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Wandering around Chicago for a few days last week was a disconcerting experience for what I didn't see: The Windy City seemed strangely empty.

It took a few hours before it struck me that I've become so accustomed to the cranes, construction sites and condo towers in Toronto, the normal buzz of a large American metropolis seemed eerily quiet in comparison.

And when I looked at empty stretches of sky, 3-D renderings were popping into my head. It's an occupational hazard as a real estate reporter that, when walking past downtown building sites or along the shore of Lake Ontario, I can't help but visualize the completed structure, and what it will mean for the views of people in the surrounding towers.

I had no awareness of how consuming this diversion has become until I went to Chicago and had a nagging feeling that there was something I was supposed to be doing.

From the 28th floor of an older condo building with an expansive view over Lake Michigan and the shoreline, the only construction site I could see was an ugly pit in Millennium Park. They have torn out all of the trees and gardens surrounding Frank Gehry's curving bridge in order to build a children's playground. Many of the locals are distraught, but that's another story.

Looking along the lake's edge, I saw a vast expanse of trails and parkland. There are towers in downtown Chicago, to be sure, but many have been there for decades. Here, condo owners don't move in to find the view from their floor-to-ceiling windows blocked by another tower before they've even had a chance to mount the flat-screen TV.

In Chicago, Jeanne Gang's 82-story Aqua tower stands out for its wavy beauty and shiny newness. It was completed in 2009.

In Toronto's Humber Bay Shores, West Donlands, Citiplace and many other areas, the neighbourhood seems to undergo a transformation practically on a weekly basis. But despite all of the building still to come, buyer fatigue is showing up in the numbers.

In Ontario, housing starts declined 15.5 per cent in September from August – bucking the rising trend in most markets across the country.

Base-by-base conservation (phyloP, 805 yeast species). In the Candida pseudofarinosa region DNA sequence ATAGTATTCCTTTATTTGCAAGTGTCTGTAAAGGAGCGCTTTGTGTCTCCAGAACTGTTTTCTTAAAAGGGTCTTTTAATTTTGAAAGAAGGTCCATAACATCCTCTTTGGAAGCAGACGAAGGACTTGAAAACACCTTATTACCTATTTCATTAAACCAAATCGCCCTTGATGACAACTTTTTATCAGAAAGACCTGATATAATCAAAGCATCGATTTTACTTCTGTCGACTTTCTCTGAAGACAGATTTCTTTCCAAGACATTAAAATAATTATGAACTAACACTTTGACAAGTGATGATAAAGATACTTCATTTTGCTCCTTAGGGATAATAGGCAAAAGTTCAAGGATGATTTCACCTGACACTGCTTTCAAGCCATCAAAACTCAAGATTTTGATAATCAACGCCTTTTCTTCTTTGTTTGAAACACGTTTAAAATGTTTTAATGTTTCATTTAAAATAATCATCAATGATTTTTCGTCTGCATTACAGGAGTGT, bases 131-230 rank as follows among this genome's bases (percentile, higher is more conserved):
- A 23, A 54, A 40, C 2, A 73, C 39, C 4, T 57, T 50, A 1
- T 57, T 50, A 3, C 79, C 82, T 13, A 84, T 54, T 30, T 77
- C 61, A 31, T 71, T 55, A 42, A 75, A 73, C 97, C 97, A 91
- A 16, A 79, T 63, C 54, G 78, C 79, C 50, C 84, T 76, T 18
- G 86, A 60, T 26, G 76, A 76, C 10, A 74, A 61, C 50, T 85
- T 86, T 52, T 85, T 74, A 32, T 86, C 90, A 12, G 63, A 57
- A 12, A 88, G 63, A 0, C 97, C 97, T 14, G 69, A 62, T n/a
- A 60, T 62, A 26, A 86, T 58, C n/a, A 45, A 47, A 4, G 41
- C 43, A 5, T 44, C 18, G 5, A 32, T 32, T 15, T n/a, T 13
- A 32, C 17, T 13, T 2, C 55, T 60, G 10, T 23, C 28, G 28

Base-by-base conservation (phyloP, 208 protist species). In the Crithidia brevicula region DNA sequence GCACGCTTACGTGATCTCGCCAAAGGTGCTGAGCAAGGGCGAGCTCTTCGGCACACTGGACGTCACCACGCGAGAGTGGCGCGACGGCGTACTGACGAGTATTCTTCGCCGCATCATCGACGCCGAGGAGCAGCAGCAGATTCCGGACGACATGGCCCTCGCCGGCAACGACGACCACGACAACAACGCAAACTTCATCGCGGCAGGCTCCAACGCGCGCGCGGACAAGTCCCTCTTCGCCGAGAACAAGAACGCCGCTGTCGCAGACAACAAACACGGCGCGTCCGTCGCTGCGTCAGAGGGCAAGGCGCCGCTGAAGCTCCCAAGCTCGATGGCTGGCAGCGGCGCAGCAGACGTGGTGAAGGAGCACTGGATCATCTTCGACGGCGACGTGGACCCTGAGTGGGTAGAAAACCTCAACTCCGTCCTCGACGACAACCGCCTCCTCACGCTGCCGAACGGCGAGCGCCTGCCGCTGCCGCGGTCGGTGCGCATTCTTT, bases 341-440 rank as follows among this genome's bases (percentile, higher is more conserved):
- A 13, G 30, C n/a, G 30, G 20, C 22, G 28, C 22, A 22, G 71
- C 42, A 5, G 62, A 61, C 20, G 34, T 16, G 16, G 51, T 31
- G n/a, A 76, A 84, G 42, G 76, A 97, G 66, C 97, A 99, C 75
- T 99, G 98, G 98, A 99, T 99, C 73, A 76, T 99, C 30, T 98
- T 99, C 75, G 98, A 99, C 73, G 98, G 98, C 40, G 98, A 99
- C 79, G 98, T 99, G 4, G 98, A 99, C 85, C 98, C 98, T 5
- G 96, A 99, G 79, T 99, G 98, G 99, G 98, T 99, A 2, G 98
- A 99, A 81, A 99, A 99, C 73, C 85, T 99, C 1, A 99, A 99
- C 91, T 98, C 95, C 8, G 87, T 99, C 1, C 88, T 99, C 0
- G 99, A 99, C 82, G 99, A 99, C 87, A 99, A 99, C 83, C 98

Stefane Marion, chief economist and strategist at National Bank Financial, points out that starts for multiunits – those condo towers – in the Greater Toronto Area came in at their lowest level in five months. Since many buildings that are newly built or somewhere in the planning and construction phase have a good chunk of unsold units, Mr. Marion expects builders to be prudent about launching more projects.

Looking ahead to the fourth quarter, he expects a weak economy and rising mortgage rates will lead to softer housing starts in many Canadian cities. Since the strongest showing in the three months ended Sept. 30 came from condos, rather than single-family houses being built in the Prairies and Atlantic Canada, he says it's not clear that new construction will contribute to economic growth in the third quarter.

Capital Economics is forecasting a slump in Canada's housing market that will hold back economic growth over the next two years. The firm's economists point to a slowdown in construction and declining new-home sales. While existing home sales have perked up in the second half of 2013 compared with the first, the economists suspect that buyers are closing deals quickly to take advantage of lower preapproved mortgage rates. If they are correct, they warn, next year's existing home sales will be even weaker than they otherwise would have been.

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